UNION, NJ — The local Planning Board unanimously approved site plans at its March 28 meeting to turn a 6.5-acre property along U.S. Route 22 that includes the Garden State Motor Lodge and Chuck E. Cheese into one with a Wawa, Fairfield Inn and fast food restaurant.
The property was declared “in need of redevelopment” by the board in August, a designation approved by the Township Committee in October. A vacant service station and an office building also are included on the property.
The Wawa and unidentified fast food chain — referred to as a Wendy’s by Kendra Lelie, of Clarke Caton Hintz, an architectural and planning company hired by the township to evaluate the property at the Jan. 24 Planning Board meeting — will be open 24 hours per day. A CubeSmart self-storage franchise is slated to operate from 5 or 6 a.m. to 9 p.m., according to Kyle Kavinski, the engineer for the project at Paramount Union LLC.
Wawa also will feature a 24-hour automobile fueling station and the fast food chain will have a drive-thru.
The Fairfield Inn will offer approximately 100 suites, a conference room and fitness center, with plans for an outdoor pool being removed from the site plan at the meeting in order to add eight more parking spaces.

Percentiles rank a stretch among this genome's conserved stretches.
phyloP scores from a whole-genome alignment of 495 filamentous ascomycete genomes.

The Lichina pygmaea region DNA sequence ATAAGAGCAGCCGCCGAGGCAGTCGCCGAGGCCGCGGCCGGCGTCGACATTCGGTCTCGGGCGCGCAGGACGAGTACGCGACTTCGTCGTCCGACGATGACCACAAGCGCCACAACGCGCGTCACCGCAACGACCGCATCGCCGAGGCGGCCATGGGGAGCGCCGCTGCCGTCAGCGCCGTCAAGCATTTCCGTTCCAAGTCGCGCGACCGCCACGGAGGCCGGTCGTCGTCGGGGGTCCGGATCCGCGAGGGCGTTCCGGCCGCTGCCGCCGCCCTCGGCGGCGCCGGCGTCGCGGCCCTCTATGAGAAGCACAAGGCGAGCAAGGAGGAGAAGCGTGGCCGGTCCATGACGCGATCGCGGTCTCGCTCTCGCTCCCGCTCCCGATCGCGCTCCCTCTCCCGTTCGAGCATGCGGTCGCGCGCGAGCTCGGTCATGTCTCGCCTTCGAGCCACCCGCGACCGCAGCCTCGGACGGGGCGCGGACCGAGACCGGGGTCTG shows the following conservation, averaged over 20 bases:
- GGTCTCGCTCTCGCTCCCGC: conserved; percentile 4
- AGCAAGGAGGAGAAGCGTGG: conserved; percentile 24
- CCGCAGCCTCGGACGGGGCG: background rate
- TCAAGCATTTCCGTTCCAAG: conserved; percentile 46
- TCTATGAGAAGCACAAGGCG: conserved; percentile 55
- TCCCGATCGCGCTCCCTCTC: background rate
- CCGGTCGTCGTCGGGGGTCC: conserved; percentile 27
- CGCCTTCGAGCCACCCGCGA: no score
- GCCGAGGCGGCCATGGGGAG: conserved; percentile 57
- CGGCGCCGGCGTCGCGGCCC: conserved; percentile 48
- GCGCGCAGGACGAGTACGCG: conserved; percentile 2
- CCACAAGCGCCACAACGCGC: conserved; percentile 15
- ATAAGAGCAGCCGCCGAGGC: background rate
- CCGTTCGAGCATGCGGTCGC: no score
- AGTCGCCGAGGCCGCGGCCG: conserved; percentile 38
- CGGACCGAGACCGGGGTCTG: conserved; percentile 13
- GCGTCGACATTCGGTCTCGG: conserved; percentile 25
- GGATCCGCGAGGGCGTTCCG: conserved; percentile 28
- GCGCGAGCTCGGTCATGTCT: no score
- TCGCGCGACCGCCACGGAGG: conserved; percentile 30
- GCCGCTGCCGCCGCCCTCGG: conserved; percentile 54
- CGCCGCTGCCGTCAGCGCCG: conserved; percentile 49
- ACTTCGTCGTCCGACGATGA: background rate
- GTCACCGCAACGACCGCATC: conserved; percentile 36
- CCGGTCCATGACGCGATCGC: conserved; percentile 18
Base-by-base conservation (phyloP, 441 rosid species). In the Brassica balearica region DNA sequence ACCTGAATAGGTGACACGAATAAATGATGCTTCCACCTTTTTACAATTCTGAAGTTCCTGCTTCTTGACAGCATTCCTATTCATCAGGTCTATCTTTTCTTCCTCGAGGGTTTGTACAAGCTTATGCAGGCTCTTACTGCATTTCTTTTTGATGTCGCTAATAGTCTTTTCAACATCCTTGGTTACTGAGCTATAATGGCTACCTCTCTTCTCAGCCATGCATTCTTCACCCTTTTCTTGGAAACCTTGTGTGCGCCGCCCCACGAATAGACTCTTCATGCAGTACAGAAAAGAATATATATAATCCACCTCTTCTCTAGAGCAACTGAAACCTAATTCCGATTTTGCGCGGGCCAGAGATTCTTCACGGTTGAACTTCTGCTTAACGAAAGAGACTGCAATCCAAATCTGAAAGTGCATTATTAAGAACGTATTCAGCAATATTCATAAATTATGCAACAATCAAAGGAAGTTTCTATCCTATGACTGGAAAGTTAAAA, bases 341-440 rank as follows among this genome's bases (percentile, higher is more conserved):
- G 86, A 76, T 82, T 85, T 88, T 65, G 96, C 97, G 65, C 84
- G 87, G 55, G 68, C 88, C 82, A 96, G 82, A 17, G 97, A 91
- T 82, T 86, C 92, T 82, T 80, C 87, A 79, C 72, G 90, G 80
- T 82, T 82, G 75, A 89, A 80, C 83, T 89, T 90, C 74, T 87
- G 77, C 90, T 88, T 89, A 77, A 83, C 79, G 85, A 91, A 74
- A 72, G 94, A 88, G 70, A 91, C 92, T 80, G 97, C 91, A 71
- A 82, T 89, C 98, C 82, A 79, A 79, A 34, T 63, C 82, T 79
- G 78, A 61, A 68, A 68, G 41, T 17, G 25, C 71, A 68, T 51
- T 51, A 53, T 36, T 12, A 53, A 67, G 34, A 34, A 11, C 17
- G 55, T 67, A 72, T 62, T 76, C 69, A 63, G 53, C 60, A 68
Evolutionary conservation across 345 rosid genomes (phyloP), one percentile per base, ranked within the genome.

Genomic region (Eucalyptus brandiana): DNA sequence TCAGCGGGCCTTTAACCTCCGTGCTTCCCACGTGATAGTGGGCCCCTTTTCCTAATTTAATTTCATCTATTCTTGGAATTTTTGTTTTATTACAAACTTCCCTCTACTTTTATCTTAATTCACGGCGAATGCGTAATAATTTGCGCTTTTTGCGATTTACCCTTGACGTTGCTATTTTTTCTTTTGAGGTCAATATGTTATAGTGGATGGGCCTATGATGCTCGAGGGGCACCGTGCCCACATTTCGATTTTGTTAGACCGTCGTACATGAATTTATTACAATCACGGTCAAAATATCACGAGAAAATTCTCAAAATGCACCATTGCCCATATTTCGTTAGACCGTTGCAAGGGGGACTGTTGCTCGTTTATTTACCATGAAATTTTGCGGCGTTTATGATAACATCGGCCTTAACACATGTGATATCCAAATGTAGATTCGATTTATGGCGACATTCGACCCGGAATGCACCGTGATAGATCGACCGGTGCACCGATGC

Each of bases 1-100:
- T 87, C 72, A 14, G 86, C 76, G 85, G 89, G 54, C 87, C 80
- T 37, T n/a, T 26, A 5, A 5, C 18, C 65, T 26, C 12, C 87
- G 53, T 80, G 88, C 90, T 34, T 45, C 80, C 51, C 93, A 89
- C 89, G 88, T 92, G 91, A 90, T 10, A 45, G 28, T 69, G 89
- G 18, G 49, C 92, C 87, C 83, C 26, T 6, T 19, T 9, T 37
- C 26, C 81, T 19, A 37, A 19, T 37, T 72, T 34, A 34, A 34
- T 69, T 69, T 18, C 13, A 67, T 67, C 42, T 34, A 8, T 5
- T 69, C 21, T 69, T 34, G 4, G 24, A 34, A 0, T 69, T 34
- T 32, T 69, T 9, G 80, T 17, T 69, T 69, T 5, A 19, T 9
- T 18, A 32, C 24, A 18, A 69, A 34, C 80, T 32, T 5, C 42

Nicholas Verderese, the traffic engineer for the project, told the board he doesn’t expect a significant traffic change with this development, adding that the Wawa would be the main traffic generator.
“However, over 75 percent of that traffic are people that are already on the road and commuting,” he said.
Verderese added that the developer will reduce the amount of curb cuts on the property from seven to three, making it safer for pedestrian access.
At the Jan. 24 meeting, Lelie said the several access points currently in place cause “conflict in the area,” making that consistent with the township’s master plan.
“Here you have an application that fully meets the spirit and intent of the redevelopment plan,” planner Nicholas Graviano told the board.
Some residents who attended the meeting had concerns regarding the noise level once the Garden State Motor Lodge is removed, stating that the motel provides them with a “buffer” for highway noise.
Kavinski said all the buildings in the development will be 50 feet from the property line and that the developer will be adding more than 1,100 plantings, along with two rows of evergreen trees and a 6-foot fence along the Reeves Terrace side of the development.
“We’re planting a significant amount of landscaping and reducing impervious coverage on the site,” he said.
There will also be internal pedestrian paths constructed to connect the buildings to one another and provide easy access to a bus stop on Route 22.
Kavinski told the board that the developers are looking to complete the project in 2020, but the various tenants may arrive in phases. “We hope to begin this year and finish in 2020,” he said.
“This is an exciting redevelopment project which gets rid of blighted structures and introduces exciting new uses for this property,” said Stephen Hehl, attorney for the developer.